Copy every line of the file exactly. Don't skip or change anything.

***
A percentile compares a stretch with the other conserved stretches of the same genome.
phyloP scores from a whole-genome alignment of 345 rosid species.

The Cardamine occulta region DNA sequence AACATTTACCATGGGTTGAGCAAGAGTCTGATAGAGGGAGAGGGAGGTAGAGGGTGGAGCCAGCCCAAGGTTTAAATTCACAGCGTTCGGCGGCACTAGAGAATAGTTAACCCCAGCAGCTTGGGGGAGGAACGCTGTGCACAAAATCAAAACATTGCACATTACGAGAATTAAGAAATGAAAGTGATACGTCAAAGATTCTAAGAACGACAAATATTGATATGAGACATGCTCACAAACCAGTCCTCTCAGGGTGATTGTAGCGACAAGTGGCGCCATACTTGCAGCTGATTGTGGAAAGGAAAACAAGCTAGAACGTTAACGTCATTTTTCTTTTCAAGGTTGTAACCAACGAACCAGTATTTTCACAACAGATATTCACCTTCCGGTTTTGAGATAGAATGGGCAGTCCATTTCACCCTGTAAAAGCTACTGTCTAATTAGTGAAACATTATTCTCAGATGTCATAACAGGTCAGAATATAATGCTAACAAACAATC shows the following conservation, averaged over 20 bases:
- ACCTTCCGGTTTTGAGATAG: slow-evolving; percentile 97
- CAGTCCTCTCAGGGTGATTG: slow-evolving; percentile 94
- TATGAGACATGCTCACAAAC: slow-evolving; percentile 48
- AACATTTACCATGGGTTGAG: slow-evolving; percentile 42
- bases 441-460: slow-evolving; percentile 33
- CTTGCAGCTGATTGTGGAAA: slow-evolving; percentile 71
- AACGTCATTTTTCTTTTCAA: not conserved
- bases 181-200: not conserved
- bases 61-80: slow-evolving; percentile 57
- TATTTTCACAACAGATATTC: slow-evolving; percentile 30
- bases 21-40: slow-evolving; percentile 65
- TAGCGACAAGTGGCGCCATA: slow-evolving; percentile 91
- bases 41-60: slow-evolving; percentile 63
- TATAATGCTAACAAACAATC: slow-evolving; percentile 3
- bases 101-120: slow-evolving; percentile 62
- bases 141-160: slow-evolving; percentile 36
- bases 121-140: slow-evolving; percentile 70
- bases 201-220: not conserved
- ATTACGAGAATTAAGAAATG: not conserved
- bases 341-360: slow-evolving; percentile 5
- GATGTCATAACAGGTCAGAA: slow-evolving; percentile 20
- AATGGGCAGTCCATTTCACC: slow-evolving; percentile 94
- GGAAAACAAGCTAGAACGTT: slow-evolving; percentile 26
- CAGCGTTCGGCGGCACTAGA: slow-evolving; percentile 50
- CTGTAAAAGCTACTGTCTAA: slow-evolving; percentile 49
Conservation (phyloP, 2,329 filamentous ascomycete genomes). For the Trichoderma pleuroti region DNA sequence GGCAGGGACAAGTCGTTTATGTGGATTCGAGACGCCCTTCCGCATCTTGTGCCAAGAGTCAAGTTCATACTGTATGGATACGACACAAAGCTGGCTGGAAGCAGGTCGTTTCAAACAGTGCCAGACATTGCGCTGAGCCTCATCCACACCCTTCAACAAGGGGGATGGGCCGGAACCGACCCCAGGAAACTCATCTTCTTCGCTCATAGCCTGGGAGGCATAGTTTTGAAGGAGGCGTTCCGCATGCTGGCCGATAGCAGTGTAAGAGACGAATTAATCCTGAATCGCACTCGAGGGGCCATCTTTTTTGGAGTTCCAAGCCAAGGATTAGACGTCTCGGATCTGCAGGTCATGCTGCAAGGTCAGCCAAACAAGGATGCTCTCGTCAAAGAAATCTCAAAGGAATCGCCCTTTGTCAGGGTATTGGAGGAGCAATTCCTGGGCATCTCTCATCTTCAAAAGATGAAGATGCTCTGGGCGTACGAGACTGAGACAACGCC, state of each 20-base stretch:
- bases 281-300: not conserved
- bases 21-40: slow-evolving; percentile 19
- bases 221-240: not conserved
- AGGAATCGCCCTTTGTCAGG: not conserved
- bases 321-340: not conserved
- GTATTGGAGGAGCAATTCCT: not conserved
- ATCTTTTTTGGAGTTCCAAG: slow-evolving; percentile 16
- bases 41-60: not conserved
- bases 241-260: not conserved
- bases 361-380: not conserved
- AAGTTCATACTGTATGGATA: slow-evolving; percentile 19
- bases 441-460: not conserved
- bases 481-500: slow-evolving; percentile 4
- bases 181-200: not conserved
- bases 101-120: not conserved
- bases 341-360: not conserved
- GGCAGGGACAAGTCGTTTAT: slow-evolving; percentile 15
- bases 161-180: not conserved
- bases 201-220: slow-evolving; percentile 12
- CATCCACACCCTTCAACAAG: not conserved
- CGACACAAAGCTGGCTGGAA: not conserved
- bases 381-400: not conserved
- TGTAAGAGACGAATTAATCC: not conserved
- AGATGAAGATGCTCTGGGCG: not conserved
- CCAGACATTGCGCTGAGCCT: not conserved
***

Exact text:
A percentile compares a stretch with the other conserved stretches of the same genome.
phyloP scores from a whole-genome alignment of 345 rosid species.

The Cardamine occulta region DNA sequence AACATTTACCATGGGTTGAGCAAGAGTCTGATAGAGGGAGAGGGAGGTAGAGGGTGGAGCCAGCCCAAGGTTTAAATTCACAGCGTTCGGCGGCACTAGAGAATAGTTAACCCCAGCAGCTTGGGGGAGGAACGCTGTGCACAAAATCAAAACATTGCACATTACGAGAATTAAGAAATGAAAGTGATACGTCAAAGATTCTAAGAACGACAAATATTGATATGAGACATGCTCACAAACCAGTCCTCTCAGGGTGATTGTAGCGACAAGTGGCGCCATACTTGCAGCTGATTGTGGAAAGGAAAACAAGCTAGAACGTTAACGTCATTTTTCTTTTCAAGGTTGTAACCAACGAACCAGTATTTTCACAACAGATATTCACCTTCCGGTTTTGAGATAGAATGGGCAGTCCATTTCACCCTGTAAAAGCTACTGTCTAATTAGTGAAACATTATTCTCAGATGTCATAACAGGTCAGAATATAATGCTAACAAACAATC shows the following conservation, averaged over 20 bases:
- ACCTTCCGGTTTTGAGATAG: slow-evolving; percentile 97
- CAGTCCTCTCAGGGTGATTG: slow-evolving; percentile 94
- TATGAGACATGCTCACAAAC: slow-evolving; percentile 48
- AACATTTACCATGGGTTGAG: slow-evolving; percentile 42
- bases 441-460: slow-evolving; percentile 33
- CTTGCAGCTGATTGTGGAAA: slow-evolving; percentile 71
- AACGTCATTTTTCTTTTCAA: not conserved
- bases 181-200: not conserved
- bases 61-80: slow-evolving; percentile 57
- TATTTTCACAACAGATATTC: slow-evolving; percentile 30
- bases 21-40: slow-evolving; percentile 65
- TAGCGACAAGTGGCGCCATA: slow-evolving; percentile 91
- bases 41-60: slow-evolving; percentile 63
- TATAATGCTAACAAACAATC: slow-evolving; percentile 3
- bases 101-120: slow-evolving; percentile 62
- bases 141-160: slow-evolving; percentile 36
- bases 121-140: slow-evolving; percentile 70
- bases 201-220: not conserved
- ATTACGAGAATTAAGAAATG: not conserved
- bases 341-360: slow-evolving; percentile 5
- GATGTCATAACAGGTCAGAA: slow-evolving; percentile 20
- AATGGGCAGTCCATTTCACC: slow-evolving; percentile 94
- GGAAAACAAGCTAGAACGTT: slow-evolving; percentile 26
- CAGCGTTCGGCGGCACTAGA: slow-evolving; percentile 50
- CTGTAAAAGCTACTGTCTAA: slow-evolving; percentile 49
Conservation (phyloP, 2,329 filamentous ascomycete genomes). For the Trichoderma pleuroti region DNA sequence GGCAGGGACAAGTCGTTTATGTGGATTCGAGACGCCCTTCCGCATCTTGTGCCAAGAGTCAAGTTCATACTGTATGGATACGACACAAAGCTGGCTGGAAGCAGGTCGTTTCAAACAGTGCCAGACATTGCGCTGAGCCTCATCCACACCCTTCAACAAGGGGGATGGGCCGGAACCGACCCCAGGAAACTCATCTTCTTCGCTCATAGCCTGGGAGGCATAGTTTTGAAGGAGGCGTTCCGCATGCTGGCCGATAGCAGTGTAAGAGACGAATTAATCCTGAATCGCACTCGAGGGGCCATCTTTTTTGGAGTTCCAAGCCAAGGATTAGACGTCTCGGATCTGCAGGTCATGCTGCAAGGTCAGCCAAACAAGGATGCTCTCGTCAAAGAAATCTCAAAGGAATCGCCCTTTGTCAGGGTATTGGAGGAGCAATTCCTGGGCATCTCTCATCTTCAAAAGATGAAGATGCTCTGGGCGTACGAGACTGAGACAACGCC, state of each 20-base stretch:
- bases 281-300: not conserved
- bases 21-40: slow-evolving; percentile 19
- bases 221-240: not conserved
- AGGAATCGCCCTTTGTCAGG: not conserved
- bases 321-340: not conserved
- GTATTGGAGGAGCAATTCCT: not conserved
- ATCTTTTTTGGAGTTCCAAG: slow-evolving; percentile 16
- bases 41-60: not conserved
- bases 241-260: not conserved
- bases 361-380: not conserved
- AAGTTCATACTGTATGGATA: slow-evolving; percentile 19
- bases 441-460: not conserved
- bases 481-500: slow-evolving; percentile 4
- bases 181-200: not conserved
- bases 101-120: not conserved
- bases 341-360: not conserved
- GGCAGGGACAAGTCGTTTAT: slow-evolving; percentile 15
- bases 161-180: not conserved
- bases 201-220: slow-evolving; percentile 12
- CATCCACACCCTTCAACAAG: not conserved
- CGACACAAAGCTGGCTGGAA: not conserved
- bases 381-400: not conserved
- TGTAAGAGACGAATTAATCC: not conserved
- AGATGAAGATGCTCTGGGCG: not conserved
- CCAGACATTGCGCTGAGCCT: not conserved